The seventh chapter analyzes transnational family life among Latin American migrants in Europe. The chapter criticizes that the previous studies tend to look at trans-national migration as larger processes of cross-border family relations, but have largely failed to address more closely micro-social processes-such as family formation and family transformation-beyond the simple description of continuous connections across borders. The article ar-gues that one has to go beyond ‗methodological national-ism‘ (Wimmer and Glick Schiller, 2003) which should be substituted with ‗methodological regionalism‘ (page no: 169). The final eighth chapter explains the migration ex-periences of Peruvians. It argues that the decisions to emigrate as well as the choice of destination countries are determined by migrant‘s previous migratory experi-ence and economic and social status in Peruvian society. It has been argued that migrants construct different no-tions of home in response to the context of reception in their new settings as well as their previous migration ex-perience. The chapter cautions that the policy makers should take into account the dynamics of migratory expe-riences while framing the policy. In the conclusion, it has an overview of all the research papers and gives food for thoughts for policy makers and practitioners to engage with Diaspora effectively.
 
The main criticism of the book is that every research pa-pers is intercepted with abstracts of the research papers which are not necessary, because there are abstracts of each chapter in the introduction section itself. Further, the authors of each chapter, while discussing about trans-national engagements with the homeland, they should have made a comparison or reference to Indian or Chi-nese diaspora who are well- known engaged diasporas with the homeland. The other major criticism could be that though the authors of each chapter from different discipline, they have not used much of their respective discipline‘s concepts. All of them focus on the concepts namely development and transnationalism, of course, the concepts like social capital and cultural capital have been used in the fifth chapter for analysis. None of the re-search papers discusses about macro level impact on a nation state. Instead, all of them focus on micro level impact on community, region or family. Further, none of the research papers provide any kind of statistical data or details about the remittance to homeland. Of course, it is a qualitative analysis, but, it could have been better if there had been quantitative analysis while discussing about remittance flow at least in the first chapter. Over all, it can be said that it is a value addition in the growing body of Diaspora literature and scholarship.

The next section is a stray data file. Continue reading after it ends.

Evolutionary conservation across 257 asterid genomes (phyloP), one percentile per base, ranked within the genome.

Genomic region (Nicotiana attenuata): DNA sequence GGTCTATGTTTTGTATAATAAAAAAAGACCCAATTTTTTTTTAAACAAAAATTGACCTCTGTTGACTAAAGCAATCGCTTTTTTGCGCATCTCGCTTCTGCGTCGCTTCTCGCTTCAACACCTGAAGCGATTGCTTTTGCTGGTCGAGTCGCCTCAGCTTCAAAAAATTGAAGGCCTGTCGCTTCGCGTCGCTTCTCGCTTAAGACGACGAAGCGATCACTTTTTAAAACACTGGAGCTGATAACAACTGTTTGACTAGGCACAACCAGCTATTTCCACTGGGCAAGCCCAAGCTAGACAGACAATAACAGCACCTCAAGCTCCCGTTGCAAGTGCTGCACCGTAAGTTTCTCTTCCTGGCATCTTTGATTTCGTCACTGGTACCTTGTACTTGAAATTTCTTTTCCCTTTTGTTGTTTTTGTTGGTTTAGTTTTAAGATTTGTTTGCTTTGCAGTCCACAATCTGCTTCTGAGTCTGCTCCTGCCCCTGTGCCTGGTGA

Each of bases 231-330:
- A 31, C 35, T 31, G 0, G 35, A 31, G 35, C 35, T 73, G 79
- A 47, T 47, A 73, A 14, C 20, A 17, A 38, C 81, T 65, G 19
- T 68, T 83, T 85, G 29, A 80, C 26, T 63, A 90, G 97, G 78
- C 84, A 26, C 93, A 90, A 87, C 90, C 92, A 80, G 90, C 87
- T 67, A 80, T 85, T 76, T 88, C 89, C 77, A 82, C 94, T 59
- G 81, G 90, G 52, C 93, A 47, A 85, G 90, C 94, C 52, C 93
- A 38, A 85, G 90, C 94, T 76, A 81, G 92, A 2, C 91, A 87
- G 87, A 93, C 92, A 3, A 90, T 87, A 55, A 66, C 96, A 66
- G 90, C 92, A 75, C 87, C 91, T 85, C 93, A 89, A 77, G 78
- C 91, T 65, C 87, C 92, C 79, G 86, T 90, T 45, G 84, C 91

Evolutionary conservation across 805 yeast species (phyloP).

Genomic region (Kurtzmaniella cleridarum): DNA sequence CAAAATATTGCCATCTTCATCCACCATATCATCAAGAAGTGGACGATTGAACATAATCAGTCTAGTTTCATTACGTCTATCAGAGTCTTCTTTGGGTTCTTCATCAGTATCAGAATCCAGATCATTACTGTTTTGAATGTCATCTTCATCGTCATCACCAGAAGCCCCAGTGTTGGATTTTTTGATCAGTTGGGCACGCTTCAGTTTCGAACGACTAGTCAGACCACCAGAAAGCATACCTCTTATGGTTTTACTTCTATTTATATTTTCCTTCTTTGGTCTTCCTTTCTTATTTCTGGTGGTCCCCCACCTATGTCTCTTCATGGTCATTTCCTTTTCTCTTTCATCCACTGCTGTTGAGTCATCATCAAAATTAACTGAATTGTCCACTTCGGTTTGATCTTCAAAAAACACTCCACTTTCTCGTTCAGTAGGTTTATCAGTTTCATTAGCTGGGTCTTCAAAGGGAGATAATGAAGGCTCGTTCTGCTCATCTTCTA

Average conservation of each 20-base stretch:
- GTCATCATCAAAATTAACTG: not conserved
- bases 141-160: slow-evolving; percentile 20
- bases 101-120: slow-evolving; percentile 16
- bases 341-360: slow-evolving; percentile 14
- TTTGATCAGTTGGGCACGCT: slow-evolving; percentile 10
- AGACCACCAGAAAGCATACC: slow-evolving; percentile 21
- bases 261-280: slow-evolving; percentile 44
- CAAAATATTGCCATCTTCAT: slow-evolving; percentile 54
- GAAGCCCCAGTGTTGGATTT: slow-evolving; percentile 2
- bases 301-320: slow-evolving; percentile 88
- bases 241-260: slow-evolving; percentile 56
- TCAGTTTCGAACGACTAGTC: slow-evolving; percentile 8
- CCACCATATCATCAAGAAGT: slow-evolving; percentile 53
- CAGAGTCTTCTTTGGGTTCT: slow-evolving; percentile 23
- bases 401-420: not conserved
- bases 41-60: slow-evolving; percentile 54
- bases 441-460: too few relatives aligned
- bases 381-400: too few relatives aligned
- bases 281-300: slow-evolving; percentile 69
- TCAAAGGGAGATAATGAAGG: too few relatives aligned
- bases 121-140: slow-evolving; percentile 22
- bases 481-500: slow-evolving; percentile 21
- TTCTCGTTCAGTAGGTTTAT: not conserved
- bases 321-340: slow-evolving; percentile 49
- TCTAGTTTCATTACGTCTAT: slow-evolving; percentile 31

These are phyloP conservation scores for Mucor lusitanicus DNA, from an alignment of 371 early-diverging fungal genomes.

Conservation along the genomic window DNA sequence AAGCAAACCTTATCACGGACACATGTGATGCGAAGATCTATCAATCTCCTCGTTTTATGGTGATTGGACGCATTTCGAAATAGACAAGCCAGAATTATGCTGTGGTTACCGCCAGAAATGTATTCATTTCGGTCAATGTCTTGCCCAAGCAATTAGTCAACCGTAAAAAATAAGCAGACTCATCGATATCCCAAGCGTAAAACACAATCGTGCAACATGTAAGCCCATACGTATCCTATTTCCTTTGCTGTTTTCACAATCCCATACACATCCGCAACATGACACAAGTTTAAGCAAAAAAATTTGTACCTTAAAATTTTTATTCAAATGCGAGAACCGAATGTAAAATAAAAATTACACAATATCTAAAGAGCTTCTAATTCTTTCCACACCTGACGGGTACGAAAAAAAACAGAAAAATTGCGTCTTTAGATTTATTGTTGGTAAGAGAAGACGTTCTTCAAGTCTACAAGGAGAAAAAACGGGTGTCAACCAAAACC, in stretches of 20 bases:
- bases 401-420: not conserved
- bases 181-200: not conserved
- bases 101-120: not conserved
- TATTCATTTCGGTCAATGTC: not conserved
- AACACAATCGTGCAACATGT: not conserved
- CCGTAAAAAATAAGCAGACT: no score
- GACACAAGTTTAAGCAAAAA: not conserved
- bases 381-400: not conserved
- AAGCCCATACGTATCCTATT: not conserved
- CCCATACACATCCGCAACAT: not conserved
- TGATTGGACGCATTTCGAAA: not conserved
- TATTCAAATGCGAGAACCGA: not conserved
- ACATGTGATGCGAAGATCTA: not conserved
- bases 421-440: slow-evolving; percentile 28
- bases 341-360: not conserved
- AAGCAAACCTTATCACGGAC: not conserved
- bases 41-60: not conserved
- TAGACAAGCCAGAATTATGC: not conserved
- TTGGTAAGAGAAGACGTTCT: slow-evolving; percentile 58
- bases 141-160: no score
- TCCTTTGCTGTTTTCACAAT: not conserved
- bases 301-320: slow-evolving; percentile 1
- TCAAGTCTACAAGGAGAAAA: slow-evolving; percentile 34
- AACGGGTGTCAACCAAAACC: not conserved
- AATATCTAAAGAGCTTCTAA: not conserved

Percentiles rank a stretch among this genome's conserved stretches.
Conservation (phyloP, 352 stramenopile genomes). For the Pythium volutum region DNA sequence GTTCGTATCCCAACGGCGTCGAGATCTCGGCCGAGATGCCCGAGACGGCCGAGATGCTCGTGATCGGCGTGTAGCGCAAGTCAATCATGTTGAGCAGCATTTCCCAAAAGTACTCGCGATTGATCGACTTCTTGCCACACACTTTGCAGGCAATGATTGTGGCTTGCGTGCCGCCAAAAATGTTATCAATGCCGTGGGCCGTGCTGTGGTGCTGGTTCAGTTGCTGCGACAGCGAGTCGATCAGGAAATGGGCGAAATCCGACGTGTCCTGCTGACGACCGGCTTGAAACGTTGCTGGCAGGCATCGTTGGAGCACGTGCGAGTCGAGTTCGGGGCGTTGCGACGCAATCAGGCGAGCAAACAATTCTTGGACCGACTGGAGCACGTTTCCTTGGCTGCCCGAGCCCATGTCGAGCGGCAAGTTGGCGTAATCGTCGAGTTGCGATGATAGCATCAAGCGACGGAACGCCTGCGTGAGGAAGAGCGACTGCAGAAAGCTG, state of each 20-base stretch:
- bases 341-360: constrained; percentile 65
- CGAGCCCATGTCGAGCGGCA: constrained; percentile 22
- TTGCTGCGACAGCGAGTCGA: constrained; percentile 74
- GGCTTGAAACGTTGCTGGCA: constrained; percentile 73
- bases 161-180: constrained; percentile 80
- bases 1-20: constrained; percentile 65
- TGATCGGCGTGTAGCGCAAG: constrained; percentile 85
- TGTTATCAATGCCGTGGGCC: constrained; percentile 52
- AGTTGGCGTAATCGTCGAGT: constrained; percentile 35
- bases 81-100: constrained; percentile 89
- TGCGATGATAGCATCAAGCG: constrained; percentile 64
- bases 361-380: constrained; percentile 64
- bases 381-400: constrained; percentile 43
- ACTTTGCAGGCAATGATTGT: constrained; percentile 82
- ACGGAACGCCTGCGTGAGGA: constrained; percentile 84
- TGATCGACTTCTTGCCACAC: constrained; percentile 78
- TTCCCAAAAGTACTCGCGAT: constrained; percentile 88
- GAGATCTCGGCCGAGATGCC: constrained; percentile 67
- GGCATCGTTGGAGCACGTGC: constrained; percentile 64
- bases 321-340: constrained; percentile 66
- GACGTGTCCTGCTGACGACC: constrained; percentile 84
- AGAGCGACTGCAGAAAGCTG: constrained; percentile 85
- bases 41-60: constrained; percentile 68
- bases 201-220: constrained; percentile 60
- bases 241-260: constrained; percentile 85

Reviewed by Dr. M. Mahalingam, Research Fellow, Centre For Policy Analysis, New Delhi. Email: linga-bharathi@gmail.com

 

Publication Date:   Wednesday, Dec 12, 2012
© 2012-16 GRFDT, All Rights Reserved.Maintained by GRFDT.Designed by Abhinav Jain
Visitors on Google Maps 188493